<< Chapter < Page Chapter >> Page >

The centrosome (the organelle where all microtubules originate) replicates itself before a cell divides, and the centrioles appear to have some role in pulling the duplicated chromosomes to opposite ends of the dividing cell. However, the exact function of the centrioles in cell division isn’t clear, because cells that have had the centrosome removed can still divide, and plant cells, which lack centrosomes, are capable of cell division.

Lysosomes

Animal cells have another set of organelles not found in plant cells: lysosomes. The lysosomes are the cell’s “garbage disposal.” In plant cells, the digestive processes take place in vacuoles. Enzymes within the lysosomes aid the breakdown of proteins, polysaccharides, lipids, nucleic acids, and even worn-out organelles. These enzymes are active at a much lower pH than that of the cytoplasm. Therefore, the pH within lysosomes is more acidic than the pH of the cytoplasm. Many reactions that take place in the cytoplasm could not occur at a low pH, so again, the advantage of compartmentalizing the eukaryotic cell into organelles is apparent.

The cell wall

If you examine [link] b , the diagram of a plant cell, you will see a structure external to the plasma membrane called the cell wall. The cell wall    is a rigid covering that protects the cell, provides structural support, and gives shape to the cell. Fungal and protistan cells also have cell walls. While the chief component of prokaryotic cell walls is peptidoglycan, the major organic molecule in the plant cell wall is cellulose ( [link] ), a polysaccharide made up of glucose units. Have you ever noticed that when you bite into a raw vegetable, like celery, it crunches? That’s because you are tearing the rigid cell walls of the celery cells with your teeth.

This illustration shows three glucose subunits that are attached together. Dashed lines at each end indicate that many more subunits make up an entire cellulose fiber. Each glucose subunit is a closed ring composed of carbon, hydrogen, and oxygen atoms.
Cellulose is a long chain of β-glucose molecules connected by a 1-4 linkage. The dashed lines at each end of the figure indicate a series of many more glucose units. The size of the page makes it impossible to portray an entire cellulose molecule.

Chloroplasts

Like the mitochondria, chloroplasts have their own DNA and ribosomes, but chloroplasts have an entirely different function. Chloroplasts are plant cell organelles that carry out photosynthesis. Photosynthesis is the series of reactions that use carbon dioxide, water, and light energy to make glucose and oxygen. This is a major difference between plants and animals; plants (autotrophs) are able to make their own food, like sugars, while animals (heterotrophs) must ingest their food.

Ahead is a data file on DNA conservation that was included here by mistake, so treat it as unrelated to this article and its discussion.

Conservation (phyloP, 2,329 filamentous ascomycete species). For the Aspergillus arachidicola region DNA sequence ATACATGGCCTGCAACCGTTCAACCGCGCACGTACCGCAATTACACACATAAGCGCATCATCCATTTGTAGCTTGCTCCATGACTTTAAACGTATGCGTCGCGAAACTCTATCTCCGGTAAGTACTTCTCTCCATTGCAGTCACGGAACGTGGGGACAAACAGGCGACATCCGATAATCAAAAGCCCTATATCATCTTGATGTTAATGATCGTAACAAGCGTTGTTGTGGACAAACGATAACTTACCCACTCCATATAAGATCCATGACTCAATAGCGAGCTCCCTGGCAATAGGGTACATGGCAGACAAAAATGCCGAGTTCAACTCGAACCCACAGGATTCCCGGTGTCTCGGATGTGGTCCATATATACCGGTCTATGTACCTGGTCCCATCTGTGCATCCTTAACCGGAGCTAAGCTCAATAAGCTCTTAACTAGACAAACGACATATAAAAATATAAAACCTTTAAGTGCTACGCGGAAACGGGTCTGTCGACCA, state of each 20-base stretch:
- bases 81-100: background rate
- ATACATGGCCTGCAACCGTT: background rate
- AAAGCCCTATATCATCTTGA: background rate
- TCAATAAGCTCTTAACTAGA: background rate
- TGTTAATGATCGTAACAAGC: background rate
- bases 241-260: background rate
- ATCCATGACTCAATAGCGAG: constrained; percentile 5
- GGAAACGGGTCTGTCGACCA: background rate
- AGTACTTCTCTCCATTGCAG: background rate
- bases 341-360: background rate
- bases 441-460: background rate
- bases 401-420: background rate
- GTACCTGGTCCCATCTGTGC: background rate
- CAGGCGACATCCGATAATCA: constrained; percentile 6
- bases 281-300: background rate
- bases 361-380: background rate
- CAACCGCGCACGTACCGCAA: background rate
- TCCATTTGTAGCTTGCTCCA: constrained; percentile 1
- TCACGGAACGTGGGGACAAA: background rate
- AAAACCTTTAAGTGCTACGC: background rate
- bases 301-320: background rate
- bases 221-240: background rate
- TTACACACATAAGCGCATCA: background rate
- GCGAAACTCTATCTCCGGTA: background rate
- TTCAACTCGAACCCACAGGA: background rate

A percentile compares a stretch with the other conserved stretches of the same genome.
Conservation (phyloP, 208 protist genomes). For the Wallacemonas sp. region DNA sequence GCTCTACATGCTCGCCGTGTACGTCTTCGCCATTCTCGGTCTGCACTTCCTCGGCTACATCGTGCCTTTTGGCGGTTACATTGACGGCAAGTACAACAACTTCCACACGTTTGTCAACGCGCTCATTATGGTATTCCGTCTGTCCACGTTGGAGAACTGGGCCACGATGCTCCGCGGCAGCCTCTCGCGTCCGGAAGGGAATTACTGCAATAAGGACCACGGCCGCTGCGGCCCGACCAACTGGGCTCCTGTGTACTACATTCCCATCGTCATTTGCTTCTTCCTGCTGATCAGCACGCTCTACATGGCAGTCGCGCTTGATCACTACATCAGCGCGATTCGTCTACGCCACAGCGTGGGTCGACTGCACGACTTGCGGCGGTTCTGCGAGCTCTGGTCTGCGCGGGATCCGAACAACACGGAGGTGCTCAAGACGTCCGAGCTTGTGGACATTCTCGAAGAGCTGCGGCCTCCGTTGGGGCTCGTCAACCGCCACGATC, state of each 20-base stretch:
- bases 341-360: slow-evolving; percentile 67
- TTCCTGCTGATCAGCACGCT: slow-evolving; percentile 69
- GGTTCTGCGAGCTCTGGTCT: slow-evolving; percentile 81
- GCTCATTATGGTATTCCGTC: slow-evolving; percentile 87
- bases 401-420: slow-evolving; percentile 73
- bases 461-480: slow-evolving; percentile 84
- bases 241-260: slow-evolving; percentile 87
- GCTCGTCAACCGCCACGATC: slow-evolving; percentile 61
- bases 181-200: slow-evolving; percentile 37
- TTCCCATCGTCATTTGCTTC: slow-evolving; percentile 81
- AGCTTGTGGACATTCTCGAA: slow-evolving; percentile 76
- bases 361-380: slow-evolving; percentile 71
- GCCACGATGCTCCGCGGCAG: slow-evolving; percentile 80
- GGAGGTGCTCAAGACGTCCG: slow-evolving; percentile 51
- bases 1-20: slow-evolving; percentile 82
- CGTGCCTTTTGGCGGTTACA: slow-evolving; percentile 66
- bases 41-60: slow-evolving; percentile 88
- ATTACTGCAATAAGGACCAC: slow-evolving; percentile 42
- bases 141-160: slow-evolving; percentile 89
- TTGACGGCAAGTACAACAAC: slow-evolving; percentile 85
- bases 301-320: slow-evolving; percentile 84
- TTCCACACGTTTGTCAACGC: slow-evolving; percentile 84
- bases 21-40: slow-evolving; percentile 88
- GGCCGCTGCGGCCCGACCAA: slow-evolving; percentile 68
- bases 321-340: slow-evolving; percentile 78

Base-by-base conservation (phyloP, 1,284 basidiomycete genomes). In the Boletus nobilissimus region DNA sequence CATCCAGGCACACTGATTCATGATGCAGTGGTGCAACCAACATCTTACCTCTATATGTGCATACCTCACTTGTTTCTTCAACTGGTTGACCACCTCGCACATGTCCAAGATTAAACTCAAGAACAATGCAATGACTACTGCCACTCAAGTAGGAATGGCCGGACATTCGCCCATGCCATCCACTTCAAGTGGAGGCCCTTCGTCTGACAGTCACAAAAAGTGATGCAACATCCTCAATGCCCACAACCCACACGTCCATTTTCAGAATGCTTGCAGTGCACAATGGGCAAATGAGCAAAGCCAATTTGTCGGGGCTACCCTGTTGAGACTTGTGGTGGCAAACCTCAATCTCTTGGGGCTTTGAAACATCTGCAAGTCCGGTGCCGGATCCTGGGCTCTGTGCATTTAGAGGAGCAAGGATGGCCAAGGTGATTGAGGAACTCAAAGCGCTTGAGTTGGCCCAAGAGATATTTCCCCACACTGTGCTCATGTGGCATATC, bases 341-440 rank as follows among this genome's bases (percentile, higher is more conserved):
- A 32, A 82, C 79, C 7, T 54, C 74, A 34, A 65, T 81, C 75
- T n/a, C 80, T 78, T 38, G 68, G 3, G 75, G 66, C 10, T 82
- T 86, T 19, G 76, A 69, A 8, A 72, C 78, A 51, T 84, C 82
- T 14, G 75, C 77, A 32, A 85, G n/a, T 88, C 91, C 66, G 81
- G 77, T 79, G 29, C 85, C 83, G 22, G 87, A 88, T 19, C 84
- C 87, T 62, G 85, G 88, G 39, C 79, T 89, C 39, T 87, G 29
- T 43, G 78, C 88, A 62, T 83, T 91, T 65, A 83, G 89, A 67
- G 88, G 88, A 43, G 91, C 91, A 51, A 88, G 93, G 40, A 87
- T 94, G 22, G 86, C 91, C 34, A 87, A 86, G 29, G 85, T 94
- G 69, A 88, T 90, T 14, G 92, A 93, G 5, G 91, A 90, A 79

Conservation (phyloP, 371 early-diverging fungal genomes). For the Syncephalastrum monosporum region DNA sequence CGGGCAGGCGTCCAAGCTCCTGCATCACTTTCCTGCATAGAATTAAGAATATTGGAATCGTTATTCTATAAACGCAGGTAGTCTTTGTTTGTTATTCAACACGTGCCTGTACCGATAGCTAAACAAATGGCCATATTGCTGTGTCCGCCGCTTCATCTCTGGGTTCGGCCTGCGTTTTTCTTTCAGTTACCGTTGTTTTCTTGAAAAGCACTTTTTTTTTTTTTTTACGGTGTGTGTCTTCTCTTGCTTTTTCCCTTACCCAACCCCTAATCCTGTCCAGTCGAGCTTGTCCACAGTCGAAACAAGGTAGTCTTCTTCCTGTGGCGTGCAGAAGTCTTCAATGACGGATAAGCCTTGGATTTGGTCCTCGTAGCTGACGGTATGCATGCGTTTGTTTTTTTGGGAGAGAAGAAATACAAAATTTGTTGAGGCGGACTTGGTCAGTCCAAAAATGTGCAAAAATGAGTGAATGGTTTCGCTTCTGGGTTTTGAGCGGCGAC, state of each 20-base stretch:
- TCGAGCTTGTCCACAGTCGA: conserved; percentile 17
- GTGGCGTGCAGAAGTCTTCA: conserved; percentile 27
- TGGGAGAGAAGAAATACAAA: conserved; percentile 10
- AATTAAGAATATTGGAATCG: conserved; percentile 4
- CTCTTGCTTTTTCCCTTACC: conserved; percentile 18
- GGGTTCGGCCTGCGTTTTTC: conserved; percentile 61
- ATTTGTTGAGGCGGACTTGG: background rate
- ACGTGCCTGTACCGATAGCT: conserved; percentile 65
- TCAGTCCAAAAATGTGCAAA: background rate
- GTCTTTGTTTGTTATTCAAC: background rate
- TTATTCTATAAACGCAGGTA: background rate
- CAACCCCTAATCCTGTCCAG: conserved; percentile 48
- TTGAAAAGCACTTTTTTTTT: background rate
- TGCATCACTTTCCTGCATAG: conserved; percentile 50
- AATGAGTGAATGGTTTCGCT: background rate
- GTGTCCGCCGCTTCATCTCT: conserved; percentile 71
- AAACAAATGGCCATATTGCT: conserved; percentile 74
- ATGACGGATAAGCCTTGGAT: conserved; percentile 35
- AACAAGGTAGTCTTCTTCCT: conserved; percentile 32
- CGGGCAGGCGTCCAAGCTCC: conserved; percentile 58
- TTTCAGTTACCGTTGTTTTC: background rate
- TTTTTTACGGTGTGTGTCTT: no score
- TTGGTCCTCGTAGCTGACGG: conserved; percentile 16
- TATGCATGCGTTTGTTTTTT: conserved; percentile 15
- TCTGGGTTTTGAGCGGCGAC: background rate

Like mitochondria, chloroplasts have outer and inner membranes, but within the space enclosed by a chloroplast’s inner membrane is a set of interconnected and stacked fluid-filled membrane sacs called thylakoids ( [link] ). Each stack of thylakoids is called a granum (plural = grana). The fluid enclosed by the inner membrane that surrounds the grana is called the stroma.

This illustration shows a chloroplast, which has an outer membrane and an inner membrane. The space between the outer and inner membranes is called the intermembrane space. Inside the inner membrane are flat, pancake-like structures called thylakoids. The thylakoids form stacks called grana. The liquid inside the inner membrane is called the stroma, and the space inside the thylakoids is called the thylakoid space.
The chloroplast has an outer membrane, an inner membrane, and membrane structures called thylakoids that are stacked into grana. The space inside the thylakoid membranes is called the thylakoid space. The light harvesting reactions take place in the thylakoid membranes, and the synthesis of sugar takes place in the fluid inside the inner membrane, which is called the stroma. Chloroplasts also have their own genome, which is contained on a single circular chromosome.

Questions & Answers

from which part of the alimentary canal were these cross section taken fig 2.1 fig 2.2 b,c
Getrude Reply
explain the role played by b in the alimentary canal
Getrude
what is biology
Sunday Reply
what is mitosis
David Reply
structure of a kidney
Idriss Reply
explain sexual reproduction of a named flower taking account of pollination, fertilization and the change to seed and fruit.
Chinyi Reply
The study of all life or living matterThe living organisms of a particular region.
Oyewale Reply
what is ology
Green Reply
in which of the following stages of the cell cycle are chromosomes pulled apart to opposite poles of the cell
Amie Reply
Anaphase
Jonah
what is digestive system
Cyprain Reply
Digestive system is a system in mammals associated with the breaking down or assimilation of food substances into simple soluble and diffusable substances by mechanical and chemical means
Emmanuel
what is symbiotic factors of an organisms
Emmanuel Reply
what are Nephron's
Simon Reply
cells of the kidneys
Nanmwa
Nephrons are basic structures and functions of a kidney .
agness
what is biology
Abubakar Reply
Describe cellular event during meiosis
Nkeng Reply
what is the difference between compound light microscope and electron microscope
Nadia Reply
Hy can u help me plz
Khurram
i need all meterial related to MCAT
Khurram
what is tracheids
Samuel Reply

Get Jobilize Job Search Mobile App in your pocket Now!

Get it on Google Play Download on the App Store Now




Source:  OpenStax, Biology. OpenStax CNX. Feb 29, 2016 Download for free at http://cnx.org/content/col11448/1.10
Google Play and the Google Play logo are trademarks of Google Inc.

Notification Switch

Would you like to follow the 'Biology' conversation and receive update notifications?

Ask